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Who advised the White House adviser on the fight with Fox News?

Where to begin?

There’s a lot in Gabriel Sherman‘s 6,000-word New York magazine cover story on Fox News, specifically its chairman and CEO Roger Ailes. There’s what led up to Glenn Beck‘s departure; the dinner Ailes hosted at his upstate manse attended by Gov. Chris Christie and Rush Limbaugh; or the former Fox News producer who, in 2008, was pulled off the air for her coverage of VP nominee Sarah Palin. Her report wasn’t “Fair & Balanced.”

But we’ll begin with former Fox News executive, David Rhodes, who is now president of CBS News and the battle touched off by former White House operative Anita Dunn, when in October 2009 she remarked, “Let’s not pretend they’re a news network.”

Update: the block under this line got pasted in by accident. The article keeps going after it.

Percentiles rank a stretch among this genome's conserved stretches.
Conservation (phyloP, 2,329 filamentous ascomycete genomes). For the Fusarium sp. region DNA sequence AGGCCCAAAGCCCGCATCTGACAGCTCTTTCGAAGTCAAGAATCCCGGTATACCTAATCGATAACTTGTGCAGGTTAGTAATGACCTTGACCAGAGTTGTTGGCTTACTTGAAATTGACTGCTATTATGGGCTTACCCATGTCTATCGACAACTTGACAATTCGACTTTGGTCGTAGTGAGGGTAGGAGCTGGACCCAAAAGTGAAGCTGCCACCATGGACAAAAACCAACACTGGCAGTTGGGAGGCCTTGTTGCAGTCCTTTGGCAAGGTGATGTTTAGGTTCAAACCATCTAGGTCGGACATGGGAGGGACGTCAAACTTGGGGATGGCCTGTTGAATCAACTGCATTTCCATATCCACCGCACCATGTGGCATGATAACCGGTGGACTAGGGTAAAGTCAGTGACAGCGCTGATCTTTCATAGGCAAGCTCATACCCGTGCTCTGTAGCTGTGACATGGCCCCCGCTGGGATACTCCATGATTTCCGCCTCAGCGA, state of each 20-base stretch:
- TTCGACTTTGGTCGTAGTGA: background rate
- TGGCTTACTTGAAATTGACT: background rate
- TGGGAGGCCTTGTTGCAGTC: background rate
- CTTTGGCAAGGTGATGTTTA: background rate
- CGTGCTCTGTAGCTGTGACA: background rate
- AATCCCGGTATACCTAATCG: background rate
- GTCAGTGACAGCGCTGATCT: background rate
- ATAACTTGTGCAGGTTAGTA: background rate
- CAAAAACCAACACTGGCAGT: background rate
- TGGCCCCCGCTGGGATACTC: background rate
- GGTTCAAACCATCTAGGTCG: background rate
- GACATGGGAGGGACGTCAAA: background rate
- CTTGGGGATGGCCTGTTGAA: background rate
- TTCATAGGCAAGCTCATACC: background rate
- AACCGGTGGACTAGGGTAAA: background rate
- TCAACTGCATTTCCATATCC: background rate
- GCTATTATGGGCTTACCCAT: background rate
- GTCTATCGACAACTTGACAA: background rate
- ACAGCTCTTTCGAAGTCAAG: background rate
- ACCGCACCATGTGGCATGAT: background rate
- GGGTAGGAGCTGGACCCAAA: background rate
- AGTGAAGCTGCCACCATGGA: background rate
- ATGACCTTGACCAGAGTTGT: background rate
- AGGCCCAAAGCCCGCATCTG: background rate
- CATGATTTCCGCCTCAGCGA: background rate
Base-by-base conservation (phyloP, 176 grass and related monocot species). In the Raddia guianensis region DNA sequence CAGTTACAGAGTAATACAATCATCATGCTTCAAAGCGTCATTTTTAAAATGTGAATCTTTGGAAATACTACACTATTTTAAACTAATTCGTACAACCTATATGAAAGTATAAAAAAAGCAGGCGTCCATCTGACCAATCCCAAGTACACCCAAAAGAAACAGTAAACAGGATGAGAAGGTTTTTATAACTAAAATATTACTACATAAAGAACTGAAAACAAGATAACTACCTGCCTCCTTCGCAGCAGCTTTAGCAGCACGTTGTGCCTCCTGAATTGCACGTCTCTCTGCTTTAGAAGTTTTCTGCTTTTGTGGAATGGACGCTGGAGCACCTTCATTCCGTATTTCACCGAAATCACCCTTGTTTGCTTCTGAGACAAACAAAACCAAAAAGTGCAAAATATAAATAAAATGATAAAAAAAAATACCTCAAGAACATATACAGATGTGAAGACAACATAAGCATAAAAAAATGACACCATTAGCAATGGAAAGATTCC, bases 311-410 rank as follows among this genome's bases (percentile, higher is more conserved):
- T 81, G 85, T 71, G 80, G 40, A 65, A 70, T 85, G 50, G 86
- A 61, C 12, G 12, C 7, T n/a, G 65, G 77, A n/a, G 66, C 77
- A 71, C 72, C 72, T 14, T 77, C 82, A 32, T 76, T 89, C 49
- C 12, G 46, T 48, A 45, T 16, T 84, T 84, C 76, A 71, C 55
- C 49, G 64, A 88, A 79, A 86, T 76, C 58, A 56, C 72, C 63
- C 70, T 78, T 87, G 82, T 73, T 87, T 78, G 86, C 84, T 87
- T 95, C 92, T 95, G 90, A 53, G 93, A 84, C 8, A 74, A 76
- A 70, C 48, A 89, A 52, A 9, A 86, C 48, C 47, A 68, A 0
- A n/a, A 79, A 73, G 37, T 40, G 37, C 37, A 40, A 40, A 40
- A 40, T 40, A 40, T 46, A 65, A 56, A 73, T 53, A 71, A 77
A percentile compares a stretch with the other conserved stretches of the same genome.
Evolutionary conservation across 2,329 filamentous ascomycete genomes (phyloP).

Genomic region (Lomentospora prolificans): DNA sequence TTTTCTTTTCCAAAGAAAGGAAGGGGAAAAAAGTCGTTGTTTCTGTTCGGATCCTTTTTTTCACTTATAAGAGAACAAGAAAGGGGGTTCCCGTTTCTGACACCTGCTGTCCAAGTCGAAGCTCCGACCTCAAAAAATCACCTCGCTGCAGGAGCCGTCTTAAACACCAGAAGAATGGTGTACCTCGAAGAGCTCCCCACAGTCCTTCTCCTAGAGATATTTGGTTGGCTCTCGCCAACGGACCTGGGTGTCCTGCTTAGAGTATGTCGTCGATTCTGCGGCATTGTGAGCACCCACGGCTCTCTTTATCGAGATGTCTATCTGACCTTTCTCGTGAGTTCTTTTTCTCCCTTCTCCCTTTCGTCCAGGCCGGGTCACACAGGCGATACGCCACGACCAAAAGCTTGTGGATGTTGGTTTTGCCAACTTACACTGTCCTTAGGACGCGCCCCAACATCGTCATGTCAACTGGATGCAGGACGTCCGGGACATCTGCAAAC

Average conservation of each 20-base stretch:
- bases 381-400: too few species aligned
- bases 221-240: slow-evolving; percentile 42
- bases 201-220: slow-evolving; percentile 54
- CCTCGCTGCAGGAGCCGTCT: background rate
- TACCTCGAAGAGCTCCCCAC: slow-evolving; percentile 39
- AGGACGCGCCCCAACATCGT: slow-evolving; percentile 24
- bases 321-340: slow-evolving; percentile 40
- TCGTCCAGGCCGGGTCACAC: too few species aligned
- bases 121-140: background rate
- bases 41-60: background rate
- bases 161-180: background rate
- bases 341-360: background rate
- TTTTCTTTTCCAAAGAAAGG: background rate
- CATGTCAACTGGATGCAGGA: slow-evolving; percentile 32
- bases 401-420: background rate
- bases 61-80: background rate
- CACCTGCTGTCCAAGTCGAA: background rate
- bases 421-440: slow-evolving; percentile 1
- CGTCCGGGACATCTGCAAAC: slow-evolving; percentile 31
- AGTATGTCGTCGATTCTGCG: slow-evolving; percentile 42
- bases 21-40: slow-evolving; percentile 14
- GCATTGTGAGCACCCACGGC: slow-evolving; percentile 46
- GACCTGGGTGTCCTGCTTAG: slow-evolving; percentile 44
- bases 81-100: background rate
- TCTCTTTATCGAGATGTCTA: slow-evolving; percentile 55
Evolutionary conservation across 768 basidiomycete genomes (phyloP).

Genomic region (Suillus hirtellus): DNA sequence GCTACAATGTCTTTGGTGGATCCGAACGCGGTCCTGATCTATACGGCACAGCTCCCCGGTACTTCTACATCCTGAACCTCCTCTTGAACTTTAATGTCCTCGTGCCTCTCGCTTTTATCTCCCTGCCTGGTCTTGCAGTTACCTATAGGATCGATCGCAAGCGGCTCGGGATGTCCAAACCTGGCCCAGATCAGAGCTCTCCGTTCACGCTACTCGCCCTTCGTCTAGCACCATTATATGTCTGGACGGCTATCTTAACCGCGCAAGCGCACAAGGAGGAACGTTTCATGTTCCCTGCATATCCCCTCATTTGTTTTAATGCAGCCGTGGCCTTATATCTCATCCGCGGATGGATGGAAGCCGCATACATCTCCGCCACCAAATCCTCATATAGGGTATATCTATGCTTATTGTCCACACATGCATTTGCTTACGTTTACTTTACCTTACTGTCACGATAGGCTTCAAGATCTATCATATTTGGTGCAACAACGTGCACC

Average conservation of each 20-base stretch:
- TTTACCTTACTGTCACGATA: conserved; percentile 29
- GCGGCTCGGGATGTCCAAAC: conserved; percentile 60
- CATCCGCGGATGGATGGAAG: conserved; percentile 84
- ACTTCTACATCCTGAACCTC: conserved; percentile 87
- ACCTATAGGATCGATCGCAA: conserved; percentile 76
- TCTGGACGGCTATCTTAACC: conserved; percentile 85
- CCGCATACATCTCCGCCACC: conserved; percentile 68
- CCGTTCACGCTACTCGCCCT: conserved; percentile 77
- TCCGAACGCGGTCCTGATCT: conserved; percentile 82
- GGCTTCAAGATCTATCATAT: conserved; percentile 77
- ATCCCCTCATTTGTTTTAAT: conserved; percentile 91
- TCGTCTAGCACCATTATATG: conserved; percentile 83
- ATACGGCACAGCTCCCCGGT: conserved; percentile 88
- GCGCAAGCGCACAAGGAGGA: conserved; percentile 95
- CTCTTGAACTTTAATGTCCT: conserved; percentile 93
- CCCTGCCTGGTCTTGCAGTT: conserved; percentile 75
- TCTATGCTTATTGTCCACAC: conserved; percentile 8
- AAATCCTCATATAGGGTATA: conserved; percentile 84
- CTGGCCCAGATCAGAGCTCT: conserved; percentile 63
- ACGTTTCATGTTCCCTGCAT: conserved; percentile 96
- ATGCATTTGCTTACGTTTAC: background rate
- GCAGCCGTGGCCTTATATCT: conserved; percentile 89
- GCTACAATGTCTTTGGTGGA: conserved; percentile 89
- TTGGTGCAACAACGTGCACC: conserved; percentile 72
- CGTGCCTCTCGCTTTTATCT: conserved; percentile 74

Rhodes, who had left Fox to run Bloomberg TV, told Dunn the White House was making a mistake in attacking Fox. “You guys have this all wrong,” Rhodes told Dunn. “Everything you’re doing is anticipating that they’re somewhere having a meeting which is like, ‘What if Beck says something that embarrasses us?’ That’s an NBC meeting. They have eight guys in suits in a conference room, and you’re playing this like an NBC meeting. Now, let me tell you what a Fox meeting is: A

Fox meeting is, ‘Boy, he’s really emotional. Now he’s tearing up. What if he gets really emotional and doesn’t do the show and we don’t get the ratings, what are we going to do?’ ”

Still, both sides walked away claiming victory. “[Ailes] is great at making the mainstream press feel guilty about their liberal bias,” Dunn later told me. “Fox had taken on a thought-leader role in the national press corps. What we could influence was the way everyone else looks at Fox. Frankly, that’s the real problem.”

How does Sherman know so much about Fox News? He’s writing the upcoming, The Loudest Voice in the Room, an inside account of the rise of Fox News.

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